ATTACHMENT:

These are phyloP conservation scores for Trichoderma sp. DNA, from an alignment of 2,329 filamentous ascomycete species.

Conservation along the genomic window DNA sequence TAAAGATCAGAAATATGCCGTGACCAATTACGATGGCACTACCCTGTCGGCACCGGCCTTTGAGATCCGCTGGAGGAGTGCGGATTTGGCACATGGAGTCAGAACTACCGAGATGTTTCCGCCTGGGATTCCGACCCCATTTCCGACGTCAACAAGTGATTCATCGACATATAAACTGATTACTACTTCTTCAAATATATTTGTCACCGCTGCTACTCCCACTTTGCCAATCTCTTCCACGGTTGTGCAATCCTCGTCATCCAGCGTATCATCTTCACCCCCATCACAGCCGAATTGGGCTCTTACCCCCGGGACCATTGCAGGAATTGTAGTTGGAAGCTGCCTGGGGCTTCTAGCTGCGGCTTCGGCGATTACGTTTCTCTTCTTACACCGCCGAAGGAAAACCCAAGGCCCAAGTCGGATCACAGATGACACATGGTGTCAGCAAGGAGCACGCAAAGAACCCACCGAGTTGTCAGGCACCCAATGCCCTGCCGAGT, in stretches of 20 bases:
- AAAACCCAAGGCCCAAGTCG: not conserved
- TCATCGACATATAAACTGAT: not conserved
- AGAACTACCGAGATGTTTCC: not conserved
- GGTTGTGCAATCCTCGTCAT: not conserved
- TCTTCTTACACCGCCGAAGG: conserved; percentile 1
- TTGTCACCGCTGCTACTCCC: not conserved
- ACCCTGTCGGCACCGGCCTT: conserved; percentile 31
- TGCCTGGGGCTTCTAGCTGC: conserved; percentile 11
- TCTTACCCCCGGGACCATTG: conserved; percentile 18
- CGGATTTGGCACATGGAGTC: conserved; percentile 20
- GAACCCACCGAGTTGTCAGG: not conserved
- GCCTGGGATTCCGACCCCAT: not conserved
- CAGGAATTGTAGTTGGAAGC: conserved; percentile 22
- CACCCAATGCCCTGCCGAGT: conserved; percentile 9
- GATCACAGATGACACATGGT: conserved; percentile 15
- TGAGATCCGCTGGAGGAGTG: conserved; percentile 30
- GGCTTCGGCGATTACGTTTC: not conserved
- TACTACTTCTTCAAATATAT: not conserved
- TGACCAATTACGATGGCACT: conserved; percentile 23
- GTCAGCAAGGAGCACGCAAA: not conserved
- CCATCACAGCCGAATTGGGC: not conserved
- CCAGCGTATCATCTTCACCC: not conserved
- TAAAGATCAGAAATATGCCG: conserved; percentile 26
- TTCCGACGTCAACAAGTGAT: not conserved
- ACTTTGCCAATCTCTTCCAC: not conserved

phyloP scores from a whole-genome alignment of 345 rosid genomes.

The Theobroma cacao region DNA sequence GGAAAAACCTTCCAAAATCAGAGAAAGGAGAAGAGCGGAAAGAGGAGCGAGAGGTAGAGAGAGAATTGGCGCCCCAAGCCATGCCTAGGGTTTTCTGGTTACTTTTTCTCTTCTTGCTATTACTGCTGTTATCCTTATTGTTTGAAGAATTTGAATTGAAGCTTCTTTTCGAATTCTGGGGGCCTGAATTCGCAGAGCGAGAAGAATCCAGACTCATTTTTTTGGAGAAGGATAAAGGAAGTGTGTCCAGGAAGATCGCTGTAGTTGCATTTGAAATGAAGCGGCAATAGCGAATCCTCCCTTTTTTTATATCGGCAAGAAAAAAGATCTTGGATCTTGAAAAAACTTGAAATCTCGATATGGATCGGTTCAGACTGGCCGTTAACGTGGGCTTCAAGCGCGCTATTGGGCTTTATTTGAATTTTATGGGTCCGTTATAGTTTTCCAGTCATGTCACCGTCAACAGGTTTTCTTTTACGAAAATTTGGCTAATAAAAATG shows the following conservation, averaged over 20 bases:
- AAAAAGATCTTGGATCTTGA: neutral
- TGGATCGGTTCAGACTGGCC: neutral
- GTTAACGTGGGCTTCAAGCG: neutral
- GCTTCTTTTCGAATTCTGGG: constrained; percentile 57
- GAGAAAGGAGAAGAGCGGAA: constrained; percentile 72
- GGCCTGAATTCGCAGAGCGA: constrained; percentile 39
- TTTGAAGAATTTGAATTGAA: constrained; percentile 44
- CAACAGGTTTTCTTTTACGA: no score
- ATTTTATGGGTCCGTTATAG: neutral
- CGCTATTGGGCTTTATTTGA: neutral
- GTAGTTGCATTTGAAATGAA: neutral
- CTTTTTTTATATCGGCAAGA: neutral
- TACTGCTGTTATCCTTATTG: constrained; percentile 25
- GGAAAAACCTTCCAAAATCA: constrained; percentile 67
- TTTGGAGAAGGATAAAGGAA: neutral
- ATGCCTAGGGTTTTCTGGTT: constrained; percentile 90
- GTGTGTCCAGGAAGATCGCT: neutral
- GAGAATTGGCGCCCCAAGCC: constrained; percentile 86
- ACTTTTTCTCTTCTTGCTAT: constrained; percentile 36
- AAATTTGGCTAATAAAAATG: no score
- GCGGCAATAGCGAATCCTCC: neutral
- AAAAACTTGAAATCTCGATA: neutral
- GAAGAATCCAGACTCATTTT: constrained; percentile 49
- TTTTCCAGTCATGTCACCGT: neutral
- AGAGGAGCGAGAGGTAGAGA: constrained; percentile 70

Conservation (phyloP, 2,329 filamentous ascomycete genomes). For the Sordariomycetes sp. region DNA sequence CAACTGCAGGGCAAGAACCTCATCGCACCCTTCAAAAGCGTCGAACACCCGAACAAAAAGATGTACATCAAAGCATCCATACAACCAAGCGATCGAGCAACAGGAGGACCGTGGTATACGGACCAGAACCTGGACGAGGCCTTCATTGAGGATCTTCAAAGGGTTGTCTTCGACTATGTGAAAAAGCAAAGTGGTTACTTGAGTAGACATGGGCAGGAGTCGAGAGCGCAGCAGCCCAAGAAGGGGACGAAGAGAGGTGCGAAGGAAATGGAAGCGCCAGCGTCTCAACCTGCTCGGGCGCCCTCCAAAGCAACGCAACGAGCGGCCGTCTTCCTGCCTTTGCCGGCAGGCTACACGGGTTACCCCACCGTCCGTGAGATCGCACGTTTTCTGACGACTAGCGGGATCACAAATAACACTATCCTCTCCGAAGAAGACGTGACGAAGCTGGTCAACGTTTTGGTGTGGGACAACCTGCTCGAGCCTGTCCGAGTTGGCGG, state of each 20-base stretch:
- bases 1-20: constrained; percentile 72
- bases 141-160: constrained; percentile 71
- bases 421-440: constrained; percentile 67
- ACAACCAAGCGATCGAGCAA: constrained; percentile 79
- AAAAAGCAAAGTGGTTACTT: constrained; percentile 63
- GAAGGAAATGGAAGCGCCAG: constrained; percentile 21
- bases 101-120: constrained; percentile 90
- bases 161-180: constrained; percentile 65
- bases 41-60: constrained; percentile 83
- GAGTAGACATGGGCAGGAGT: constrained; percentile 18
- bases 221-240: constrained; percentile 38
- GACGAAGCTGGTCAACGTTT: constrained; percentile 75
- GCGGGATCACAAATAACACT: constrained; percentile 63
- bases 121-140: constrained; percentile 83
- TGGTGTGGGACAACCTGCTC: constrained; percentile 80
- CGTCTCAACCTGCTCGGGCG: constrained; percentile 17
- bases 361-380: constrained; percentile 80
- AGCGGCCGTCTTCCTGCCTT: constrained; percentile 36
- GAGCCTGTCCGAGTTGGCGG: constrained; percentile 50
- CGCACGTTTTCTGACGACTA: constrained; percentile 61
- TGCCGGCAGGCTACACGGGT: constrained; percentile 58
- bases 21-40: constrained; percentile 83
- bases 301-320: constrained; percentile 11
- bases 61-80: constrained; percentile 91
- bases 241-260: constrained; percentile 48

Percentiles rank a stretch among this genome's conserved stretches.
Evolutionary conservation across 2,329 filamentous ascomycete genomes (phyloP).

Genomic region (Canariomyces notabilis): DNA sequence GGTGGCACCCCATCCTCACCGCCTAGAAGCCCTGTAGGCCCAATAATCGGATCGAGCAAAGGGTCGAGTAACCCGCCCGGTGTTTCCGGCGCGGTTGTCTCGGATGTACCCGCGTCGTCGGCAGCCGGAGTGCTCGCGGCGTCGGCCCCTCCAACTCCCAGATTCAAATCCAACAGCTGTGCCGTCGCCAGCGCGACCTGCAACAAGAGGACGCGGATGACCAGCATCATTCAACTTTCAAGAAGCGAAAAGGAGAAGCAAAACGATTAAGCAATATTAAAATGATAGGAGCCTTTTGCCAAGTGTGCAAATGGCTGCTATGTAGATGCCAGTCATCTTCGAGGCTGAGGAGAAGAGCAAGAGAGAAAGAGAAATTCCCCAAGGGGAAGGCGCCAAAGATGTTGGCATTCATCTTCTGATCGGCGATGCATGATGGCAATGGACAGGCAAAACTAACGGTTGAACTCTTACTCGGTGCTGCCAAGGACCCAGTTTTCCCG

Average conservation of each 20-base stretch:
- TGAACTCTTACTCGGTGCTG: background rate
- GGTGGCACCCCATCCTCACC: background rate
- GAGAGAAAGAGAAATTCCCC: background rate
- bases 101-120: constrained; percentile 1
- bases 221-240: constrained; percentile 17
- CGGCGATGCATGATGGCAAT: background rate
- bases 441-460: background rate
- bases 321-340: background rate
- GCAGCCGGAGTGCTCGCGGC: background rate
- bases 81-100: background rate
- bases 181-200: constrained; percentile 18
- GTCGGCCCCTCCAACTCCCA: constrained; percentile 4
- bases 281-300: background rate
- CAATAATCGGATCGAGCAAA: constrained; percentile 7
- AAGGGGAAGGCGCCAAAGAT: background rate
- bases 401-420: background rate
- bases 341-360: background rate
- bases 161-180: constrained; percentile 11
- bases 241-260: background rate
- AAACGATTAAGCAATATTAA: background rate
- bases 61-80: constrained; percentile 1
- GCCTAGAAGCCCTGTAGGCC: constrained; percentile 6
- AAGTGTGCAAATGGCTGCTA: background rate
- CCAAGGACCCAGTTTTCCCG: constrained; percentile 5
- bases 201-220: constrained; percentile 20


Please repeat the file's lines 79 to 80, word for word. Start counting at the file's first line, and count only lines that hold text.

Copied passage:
- bases 61-80: constrained; percentile 91
- bases 241-260: constrained; percentile 48